In my pediatric nutrition practice, moms often ask: Is it worth it to spend the extra money on organic foods and pricier supplements brands? My opinion is yes. I often witness how children respond to different foods and supplements, to cheaper brands versus brands of supplements with stricter purity standards, to shifting from processed to more whole foods.
CNN recently reported on a study published in the journal Pediatrics about children with ADHD: They found that children with ADHD were twice as likely to have higher levels of a common pesticide than children who did not have ADHD. In other words, pesticides commonly used on fruits and vegetables may contribute to ADHD prevalence in the US. Are chronic, small pesticide exposures enough to trigger ADHD in a child? Meanwhile, as any parent who has seen success with a Feingold diet knows, food colorings and preservatives of all sorts have long been suspected of triggering hyperactivity or other problems in children – see this list of 9 additives in particular that have been linked to ADHD.
That is one reason why I encourage families to buy organic foods when possible, even though they cost more. Buying locally from a trusted grower is even better – because you can actually visit or talk to that grower if you want, to see if their methods comply with organic guidelines. Another reason is because – back in 1988, when I was in graduate school – I wondered: Do organic foods have better nutrient profiles? It turns out they often do. Grain crops raised organically may have better amino acid profiles – which means that though they may have less total protein than a conventionally raised version, the protein is of better quality and more nutritious. Fruit crops show more vitamin C and antioxidants when raised organically.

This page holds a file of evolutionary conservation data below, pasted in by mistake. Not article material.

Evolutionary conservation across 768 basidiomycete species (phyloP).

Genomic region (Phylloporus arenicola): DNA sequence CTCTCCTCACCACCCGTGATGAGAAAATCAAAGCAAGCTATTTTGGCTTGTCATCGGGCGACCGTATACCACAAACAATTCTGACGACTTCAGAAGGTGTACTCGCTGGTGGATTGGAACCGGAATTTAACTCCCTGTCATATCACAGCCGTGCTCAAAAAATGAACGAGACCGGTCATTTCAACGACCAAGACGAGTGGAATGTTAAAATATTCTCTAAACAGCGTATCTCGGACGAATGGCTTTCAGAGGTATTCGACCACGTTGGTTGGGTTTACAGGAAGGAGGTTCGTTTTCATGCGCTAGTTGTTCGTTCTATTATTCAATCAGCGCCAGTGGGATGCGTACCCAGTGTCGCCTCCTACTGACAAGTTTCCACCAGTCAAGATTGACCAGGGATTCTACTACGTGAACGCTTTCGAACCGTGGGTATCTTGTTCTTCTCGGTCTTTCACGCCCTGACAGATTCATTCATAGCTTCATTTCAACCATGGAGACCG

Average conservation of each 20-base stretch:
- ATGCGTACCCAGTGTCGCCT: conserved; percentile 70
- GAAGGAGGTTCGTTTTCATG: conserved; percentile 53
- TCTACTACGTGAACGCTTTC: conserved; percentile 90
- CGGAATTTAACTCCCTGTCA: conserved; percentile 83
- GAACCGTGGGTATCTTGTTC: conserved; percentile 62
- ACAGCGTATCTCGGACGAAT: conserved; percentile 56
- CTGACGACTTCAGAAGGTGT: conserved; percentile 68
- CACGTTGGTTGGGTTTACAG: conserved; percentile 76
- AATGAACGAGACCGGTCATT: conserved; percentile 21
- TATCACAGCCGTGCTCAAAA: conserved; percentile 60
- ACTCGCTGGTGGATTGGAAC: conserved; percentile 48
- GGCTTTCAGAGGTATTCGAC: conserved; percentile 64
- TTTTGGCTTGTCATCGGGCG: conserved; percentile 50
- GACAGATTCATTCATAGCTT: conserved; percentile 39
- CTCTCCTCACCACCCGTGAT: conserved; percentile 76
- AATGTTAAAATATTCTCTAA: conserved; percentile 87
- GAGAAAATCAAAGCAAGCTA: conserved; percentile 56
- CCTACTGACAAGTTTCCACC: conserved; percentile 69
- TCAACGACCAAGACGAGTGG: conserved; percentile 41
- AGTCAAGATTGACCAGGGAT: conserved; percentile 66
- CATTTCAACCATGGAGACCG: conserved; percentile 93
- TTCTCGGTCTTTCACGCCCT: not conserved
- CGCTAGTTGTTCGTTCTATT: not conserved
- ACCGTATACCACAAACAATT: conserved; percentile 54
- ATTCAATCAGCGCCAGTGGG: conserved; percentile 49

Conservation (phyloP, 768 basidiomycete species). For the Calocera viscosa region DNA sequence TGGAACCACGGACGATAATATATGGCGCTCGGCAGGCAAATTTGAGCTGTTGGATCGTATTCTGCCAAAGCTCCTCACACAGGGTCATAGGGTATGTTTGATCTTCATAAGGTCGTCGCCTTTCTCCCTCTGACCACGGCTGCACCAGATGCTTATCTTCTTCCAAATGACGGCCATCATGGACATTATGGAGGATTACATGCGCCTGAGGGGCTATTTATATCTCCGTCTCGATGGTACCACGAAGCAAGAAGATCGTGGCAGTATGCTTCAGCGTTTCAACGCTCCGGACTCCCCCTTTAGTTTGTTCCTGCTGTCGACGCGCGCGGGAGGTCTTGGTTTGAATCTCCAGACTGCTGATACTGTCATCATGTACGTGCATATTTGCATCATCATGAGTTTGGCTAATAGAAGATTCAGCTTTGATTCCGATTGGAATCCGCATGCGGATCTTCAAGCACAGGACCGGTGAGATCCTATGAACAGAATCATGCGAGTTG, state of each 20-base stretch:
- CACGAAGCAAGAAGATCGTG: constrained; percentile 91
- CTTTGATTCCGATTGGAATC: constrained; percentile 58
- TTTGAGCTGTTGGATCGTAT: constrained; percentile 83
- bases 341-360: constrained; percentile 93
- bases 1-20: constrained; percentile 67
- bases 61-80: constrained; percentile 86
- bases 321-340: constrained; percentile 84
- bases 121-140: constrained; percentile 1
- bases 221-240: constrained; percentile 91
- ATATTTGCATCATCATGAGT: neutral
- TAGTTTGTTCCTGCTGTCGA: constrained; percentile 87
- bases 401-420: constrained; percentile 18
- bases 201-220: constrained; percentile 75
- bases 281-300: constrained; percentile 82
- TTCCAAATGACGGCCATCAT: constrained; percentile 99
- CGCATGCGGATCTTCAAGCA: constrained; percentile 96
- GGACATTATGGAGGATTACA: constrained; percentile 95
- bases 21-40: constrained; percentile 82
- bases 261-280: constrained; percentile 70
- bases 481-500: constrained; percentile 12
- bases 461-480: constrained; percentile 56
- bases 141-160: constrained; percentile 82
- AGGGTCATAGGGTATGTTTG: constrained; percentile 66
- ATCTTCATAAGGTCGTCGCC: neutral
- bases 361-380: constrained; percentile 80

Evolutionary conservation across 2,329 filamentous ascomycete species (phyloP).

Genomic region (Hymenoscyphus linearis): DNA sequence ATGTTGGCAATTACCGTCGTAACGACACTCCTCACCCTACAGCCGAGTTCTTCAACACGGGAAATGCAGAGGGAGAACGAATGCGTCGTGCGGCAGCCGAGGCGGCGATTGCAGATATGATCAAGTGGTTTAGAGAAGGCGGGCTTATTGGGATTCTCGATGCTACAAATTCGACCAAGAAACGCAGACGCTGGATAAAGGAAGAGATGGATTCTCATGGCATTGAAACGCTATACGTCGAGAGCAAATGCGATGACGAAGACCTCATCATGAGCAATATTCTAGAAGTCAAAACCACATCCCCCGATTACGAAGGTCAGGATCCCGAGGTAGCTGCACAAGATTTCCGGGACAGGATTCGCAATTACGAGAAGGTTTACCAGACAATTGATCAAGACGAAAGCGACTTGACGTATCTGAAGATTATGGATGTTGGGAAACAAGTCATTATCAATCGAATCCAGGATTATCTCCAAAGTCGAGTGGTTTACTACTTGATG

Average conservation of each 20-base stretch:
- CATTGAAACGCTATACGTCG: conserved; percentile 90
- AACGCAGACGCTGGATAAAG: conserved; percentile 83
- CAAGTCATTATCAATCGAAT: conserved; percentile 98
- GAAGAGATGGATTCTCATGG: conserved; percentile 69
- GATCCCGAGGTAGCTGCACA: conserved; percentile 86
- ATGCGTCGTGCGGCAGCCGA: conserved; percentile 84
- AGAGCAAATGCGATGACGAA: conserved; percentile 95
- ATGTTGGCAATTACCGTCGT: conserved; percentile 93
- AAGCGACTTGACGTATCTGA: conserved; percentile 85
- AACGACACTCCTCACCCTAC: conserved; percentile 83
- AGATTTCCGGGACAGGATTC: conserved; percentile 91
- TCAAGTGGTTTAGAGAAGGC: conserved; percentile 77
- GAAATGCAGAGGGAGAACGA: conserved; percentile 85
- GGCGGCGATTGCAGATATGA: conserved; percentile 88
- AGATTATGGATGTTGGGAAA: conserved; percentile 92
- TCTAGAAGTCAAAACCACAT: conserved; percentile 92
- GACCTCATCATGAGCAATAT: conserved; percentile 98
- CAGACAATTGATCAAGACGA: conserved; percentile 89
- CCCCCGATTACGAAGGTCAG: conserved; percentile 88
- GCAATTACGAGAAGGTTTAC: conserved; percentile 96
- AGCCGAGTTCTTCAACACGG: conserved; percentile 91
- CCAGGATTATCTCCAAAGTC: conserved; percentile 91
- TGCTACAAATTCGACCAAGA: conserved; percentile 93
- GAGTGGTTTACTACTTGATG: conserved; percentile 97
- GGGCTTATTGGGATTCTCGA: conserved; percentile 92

Next on the list of much talked-about toxins are heavy metals like lead, mercury, arsenic, or hexavalent chromium. These are ubiquitous in our environment. Mercury now taints many foods we eat, from high fructose corn syrup to fish. One study found that a serving of high fructose corn syrup contained half a microgram of mercury (0.5 micrograms), and estimated a potential daily mercury intake from foods at about 28 micrograms for Americans. Children and teens may eat as many as 7 tablespoons of high fructose corn syrup daily, from soft drinks, condiments, processed foods, candy, and chewable supplements. This can mean a mercury exposure of about 10 micrograms daily, just from high fructose corn syrup.
By comparison, a flu shot contains about 25 micrograms mercury; and, the EPA guidelines suggest we limit mercury exposure to 0.1 microgram per kilogram body weight daily. For a 60 pound child, that means encountering less than 3 micrograms of mercury daily. For a pregnant woman, this may mean no more than 5 micrograms of mercury exposure daily. We haven’t even talked about coal burning power plants – another mercury source – and it’s easy to see that how easy it is to surpass mercury exposure limits, depending on what we eat.